if [[ ! $answer = *[!0-9]* [[
    
     # check the number isn't bigger than the list of files
     count=`ls *.txt | wc -l`
    

    Don't ever parse the output of ls!!!. Insted:
    f=(*.txt)
    count=${#f[@]}
    

    WARNING: this does not check if there are no .txt files <--- it will fail in that case as it will return a one file (the * glob)
       ourfile=`ls *.txt | sed -n "$answer p"`
       echo "You chose $ourfile"
    

    I'm not quite sure what's your intention here... ;)

    I'm assuming you are using bash, aren't you?

    You should avoid `command` as it is deprecated and not easy to nest (try nesting 3-4 things and you'll understand what I mean). Try $(command) instead ;)

    If you are using bash.... you should use [ [ instead of [ . The [ command (yes, it is a command, not a built in shell option) is, by far, less powerfull than the built in [ [

    Regards
  • dwclarkedwclarke Posts: 12
    Thanks for your substantial suggestions, it's been very educational. I'll go through the bits:

    marc wrote:
    If I may add some suggestions:
    # Show numerated file list
    ls *.txt | cat -n | less
    

    Yo do not need to pipe anything here, just do
    less -N *.txt
    

    Your suggestion gave me the contents of the files, whereas I need to search through the file names, to pick one. I did use the -N for less, though, to give me:
    # Show numerated file list
    ls *.txt | less -N
    
    # Check entry is numeric
    if echo $answer | grep "^[0-9]*$" > /dev/null
    

    Again, you do not need to pipe anything. This checks if it contains non numeric characters: a2 or 34s will fail the test
    if &#91;&#91; ! $answer = *[!0-9]* &#91;&#91;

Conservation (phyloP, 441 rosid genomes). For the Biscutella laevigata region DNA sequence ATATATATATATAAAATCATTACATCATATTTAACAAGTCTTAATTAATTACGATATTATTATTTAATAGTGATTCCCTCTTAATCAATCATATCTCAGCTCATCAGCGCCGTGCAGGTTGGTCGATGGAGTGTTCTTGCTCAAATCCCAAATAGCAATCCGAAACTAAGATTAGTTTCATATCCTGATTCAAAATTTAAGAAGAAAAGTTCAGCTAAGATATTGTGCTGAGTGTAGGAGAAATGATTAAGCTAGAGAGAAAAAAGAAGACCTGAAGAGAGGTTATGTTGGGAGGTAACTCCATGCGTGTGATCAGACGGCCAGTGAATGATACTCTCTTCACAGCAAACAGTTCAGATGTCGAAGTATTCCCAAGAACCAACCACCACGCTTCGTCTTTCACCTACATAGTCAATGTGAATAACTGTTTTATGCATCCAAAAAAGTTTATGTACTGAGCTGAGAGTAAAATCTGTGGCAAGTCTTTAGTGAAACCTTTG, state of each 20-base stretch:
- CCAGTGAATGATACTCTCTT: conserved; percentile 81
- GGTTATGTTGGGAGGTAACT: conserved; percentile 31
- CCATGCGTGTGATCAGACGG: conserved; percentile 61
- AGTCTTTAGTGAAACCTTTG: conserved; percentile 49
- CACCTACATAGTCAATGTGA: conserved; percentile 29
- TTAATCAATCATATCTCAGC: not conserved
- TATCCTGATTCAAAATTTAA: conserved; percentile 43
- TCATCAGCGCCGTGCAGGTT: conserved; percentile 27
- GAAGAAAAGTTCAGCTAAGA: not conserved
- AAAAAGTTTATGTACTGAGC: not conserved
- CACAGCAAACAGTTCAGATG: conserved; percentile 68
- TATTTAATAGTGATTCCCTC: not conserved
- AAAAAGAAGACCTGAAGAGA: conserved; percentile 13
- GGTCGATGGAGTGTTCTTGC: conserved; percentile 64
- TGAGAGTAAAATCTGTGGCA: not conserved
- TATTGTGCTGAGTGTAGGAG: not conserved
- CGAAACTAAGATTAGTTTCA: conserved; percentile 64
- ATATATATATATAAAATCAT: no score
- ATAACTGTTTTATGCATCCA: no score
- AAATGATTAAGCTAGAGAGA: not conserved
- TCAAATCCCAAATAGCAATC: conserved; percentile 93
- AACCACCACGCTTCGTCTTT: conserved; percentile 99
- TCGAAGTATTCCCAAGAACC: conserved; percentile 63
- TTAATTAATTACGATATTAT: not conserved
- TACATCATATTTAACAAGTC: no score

Of course, much simpler, although, should that be '==' not '='?. While Googling, I also found the similar
     if &#91;&#91; $answer =~ ^[0-9]+$ &#91;&#91;;
    

    Which gets rid of the double negation.
     # check the number isn't bigger than the list of files
     count=`ls *.txt | wc -l`
    

    Don't ever parse the output of ls!!!. Insted:
    f=(*.txt)
    count=${#f[@]}
    

    That works for me, although I'm interested as to why the output of ls shouldn't be used for parsing (besides being unnecessary)
    WARNING: this does not check if there are no .txt files <--- it will fail in that case as it will return a one file (the * glob)

    Luckily I do this earlier, in an unshown part of the code.
       ourfile=`ls *.txt | sed -n "$answer p"`
       echo "You chose $ourfile"
    

    I'm not quite sure what's your intention here... ;)

    This takes the number, and converts it into the filename we've picked. With what you've just taught me, I should be able to simplify this.
    I'm assuming you are using bash, aren't you?

    Yup
    You should avoid `command` as it is deprecated and not easy to nest (try nesting 3-4 things and you'll understand what I mean). Try $(command) instead ;)
    [\quote]

    I didn't know that. I've been using the Bash Beginners Guide and Advanced Bash Scripting Guide for my main references.
    If you are using bash.... you should use [ [ instead of [ . The [ command (yes, it is a command, not a built in shell option) is, by far, less powerfull than the built in [ [
    [\quote]

    Thanks for that, I've spent a very instructive afternoon re-writing my code.

    As an aside, anyone copying the code, it is missing the code Exit's, when an error is found.